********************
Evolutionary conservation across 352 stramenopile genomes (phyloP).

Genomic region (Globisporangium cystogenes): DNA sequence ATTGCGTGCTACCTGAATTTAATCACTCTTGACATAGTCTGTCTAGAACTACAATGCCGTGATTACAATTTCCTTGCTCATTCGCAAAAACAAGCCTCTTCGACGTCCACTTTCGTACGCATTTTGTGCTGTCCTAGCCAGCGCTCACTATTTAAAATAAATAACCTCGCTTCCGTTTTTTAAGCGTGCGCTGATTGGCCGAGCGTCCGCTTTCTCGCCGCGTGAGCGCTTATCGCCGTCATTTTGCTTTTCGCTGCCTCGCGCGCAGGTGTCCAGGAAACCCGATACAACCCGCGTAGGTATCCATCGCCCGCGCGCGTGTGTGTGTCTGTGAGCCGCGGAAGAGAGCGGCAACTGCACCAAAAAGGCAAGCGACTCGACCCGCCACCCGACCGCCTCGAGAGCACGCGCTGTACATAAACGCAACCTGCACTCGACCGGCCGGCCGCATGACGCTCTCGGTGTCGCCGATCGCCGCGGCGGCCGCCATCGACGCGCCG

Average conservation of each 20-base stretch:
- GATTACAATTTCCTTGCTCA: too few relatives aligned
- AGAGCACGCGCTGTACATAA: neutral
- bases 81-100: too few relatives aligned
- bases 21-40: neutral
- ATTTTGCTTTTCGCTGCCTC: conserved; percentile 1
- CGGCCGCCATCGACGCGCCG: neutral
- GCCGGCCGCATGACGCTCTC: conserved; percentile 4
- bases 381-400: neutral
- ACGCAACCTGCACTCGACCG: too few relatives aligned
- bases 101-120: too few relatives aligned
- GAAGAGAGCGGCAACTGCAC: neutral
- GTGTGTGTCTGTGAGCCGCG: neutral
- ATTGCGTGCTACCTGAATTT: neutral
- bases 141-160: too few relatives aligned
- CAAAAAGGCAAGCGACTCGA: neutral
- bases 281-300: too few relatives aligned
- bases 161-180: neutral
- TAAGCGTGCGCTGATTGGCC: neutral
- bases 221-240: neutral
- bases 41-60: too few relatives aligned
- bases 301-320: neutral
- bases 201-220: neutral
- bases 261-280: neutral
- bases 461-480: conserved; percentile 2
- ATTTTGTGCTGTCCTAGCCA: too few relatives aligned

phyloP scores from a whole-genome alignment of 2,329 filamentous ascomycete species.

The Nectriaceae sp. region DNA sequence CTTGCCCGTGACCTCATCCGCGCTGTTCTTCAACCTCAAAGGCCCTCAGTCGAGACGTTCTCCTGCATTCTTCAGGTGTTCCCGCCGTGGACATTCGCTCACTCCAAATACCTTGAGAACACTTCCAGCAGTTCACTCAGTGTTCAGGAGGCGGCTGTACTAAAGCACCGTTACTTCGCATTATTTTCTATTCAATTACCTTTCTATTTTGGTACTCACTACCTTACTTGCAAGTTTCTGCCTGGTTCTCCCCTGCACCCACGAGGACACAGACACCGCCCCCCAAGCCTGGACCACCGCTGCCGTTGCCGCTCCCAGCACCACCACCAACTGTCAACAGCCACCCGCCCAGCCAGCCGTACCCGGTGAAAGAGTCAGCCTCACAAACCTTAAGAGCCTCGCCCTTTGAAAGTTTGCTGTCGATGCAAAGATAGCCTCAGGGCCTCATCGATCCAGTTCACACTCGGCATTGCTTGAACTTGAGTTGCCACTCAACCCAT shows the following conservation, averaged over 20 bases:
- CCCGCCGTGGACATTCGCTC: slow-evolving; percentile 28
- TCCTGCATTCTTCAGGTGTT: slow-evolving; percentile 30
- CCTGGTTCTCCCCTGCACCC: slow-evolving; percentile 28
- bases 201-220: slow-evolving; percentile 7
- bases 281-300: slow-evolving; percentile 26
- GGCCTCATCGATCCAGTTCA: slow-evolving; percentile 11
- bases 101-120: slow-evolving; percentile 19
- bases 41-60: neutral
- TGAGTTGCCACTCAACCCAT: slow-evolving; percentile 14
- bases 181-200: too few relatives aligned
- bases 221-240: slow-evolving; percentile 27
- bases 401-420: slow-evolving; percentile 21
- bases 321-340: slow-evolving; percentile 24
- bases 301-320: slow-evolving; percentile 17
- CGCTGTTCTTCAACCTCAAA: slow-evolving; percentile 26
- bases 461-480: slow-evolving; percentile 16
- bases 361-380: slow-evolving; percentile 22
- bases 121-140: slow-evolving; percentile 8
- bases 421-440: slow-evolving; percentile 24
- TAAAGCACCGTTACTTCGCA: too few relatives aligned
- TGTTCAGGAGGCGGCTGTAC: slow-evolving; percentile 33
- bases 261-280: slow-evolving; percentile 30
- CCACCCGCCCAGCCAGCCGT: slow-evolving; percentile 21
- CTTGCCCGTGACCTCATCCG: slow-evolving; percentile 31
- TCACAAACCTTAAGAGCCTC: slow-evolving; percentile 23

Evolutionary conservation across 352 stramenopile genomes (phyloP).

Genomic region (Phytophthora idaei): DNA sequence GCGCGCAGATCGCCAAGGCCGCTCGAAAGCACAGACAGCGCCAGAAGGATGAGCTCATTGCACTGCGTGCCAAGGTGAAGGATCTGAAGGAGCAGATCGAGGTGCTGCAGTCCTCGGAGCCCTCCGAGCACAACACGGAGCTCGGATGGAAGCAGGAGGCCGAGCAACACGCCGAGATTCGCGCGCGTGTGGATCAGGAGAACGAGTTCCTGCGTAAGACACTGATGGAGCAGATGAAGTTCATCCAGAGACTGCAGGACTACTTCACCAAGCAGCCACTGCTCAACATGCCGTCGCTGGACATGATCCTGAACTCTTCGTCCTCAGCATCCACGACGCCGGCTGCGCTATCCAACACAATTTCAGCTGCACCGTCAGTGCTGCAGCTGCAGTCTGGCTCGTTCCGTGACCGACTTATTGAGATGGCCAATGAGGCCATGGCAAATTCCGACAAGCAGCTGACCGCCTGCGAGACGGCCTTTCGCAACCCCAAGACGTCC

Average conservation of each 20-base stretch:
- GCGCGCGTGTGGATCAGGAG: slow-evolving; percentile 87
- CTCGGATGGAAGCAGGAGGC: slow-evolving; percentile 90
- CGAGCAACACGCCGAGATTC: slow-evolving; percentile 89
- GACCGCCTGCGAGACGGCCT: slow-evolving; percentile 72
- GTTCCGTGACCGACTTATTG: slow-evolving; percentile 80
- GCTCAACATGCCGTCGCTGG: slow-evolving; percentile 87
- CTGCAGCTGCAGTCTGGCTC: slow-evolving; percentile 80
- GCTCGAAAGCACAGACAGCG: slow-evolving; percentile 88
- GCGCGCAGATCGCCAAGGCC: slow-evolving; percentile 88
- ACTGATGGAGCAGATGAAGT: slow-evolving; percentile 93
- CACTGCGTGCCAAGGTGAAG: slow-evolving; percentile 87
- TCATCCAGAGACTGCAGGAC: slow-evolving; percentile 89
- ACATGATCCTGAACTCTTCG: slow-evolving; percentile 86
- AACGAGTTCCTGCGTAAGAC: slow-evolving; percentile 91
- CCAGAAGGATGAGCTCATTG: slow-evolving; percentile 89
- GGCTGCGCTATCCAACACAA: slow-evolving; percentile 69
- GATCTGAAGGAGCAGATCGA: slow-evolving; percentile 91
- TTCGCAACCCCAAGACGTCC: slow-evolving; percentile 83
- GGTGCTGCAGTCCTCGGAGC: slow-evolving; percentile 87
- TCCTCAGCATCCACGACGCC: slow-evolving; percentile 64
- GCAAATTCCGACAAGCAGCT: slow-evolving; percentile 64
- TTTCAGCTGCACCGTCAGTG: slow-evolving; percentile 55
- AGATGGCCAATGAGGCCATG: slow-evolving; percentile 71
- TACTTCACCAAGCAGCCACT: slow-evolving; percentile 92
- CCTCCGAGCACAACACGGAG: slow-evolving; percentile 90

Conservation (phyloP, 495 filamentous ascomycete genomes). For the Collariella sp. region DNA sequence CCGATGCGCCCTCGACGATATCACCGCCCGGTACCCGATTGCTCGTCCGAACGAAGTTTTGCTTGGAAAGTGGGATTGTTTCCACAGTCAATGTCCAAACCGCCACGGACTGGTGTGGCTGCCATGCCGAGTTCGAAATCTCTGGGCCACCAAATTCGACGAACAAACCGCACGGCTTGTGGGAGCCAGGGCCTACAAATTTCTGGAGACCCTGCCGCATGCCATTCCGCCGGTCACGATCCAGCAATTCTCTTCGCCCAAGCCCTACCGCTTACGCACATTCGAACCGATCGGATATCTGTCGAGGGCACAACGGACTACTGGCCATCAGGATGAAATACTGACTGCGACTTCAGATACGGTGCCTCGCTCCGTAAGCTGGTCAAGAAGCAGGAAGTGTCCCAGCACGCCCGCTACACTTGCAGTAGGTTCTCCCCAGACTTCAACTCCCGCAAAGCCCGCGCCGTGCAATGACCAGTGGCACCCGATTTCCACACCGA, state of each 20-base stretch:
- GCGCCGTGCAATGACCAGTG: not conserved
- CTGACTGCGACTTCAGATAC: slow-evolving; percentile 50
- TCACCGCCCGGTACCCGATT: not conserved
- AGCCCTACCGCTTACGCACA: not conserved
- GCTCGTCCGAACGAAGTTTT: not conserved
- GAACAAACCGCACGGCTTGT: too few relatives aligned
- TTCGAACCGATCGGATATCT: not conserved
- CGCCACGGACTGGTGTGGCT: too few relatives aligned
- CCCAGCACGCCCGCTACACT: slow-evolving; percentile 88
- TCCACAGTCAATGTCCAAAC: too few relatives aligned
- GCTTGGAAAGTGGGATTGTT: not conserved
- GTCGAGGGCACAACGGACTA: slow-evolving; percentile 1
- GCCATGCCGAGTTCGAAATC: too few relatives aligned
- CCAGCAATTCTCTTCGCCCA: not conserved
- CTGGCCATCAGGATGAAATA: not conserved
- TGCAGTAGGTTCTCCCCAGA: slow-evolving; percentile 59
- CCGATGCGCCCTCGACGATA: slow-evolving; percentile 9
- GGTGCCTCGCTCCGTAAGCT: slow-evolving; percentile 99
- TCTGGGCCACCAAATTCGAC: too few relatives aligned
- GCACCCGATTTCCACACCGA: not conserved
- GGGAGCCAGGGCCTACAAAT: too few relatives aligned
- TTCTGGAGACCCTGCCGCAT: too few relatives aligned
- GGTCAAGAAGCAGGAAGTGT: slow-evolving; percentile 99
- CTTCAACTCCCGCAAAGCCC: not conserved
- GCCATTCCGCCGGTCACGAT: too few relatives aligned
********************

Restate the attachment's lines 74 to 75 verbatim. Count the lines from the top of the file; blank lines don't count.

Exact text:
- GGCTGCGCTATCCAACACAA: slow-evolving; percentile 69
- GATCTGAAGGAGCAGATCGA: slow-evolving; percentile 91